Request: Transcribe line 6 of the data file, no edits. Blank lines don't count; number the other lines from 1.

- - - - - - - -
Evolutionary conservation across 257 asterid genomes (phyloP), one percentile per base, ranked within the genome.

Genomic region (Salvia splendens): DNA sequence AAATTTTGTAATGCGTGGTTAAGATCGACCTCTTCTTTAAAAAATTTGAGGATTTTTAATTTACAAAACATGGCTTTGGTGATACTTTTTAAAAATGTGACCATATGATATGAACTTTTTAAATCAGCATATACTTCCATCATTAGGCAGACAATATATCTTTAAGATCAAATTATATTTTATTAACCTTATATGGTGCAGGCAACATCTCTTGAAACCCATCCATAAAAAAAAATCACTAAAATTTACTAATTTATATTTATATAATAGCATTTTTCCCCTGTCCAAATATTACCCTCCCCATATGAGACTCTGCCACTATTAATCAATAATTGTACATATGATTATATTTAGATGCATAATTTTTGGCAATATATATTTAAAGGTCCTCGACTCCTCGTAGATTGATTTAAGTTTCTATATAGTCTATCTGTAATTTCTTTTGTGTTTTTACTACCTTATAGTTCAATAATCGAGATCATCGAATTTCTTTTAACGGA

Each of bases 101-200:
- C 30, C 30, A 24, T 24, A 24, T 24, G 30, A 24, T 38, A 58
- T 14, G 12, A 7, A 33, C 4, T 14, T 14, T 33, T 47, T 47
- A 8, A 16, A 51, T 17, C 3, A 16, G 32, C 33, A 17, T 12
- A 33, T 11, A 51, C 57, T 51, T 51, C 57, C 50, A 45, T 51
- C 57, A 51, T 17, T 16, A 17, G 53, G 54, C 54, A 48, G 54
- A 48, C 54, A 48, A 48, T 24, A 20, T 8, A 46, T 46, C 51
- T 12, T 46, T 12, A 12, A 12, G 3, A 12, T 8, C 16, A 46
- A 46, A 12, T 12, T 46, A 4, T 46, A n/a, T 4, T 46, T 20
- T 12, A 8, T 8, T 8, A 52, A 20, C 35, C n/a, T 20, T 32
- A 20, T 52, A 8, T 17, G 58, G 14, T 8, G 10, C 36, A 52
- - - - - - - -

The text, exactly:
- A 8, A 16, A 51, T 17, C 3, A 16, G 32, C 33, A 17, T 12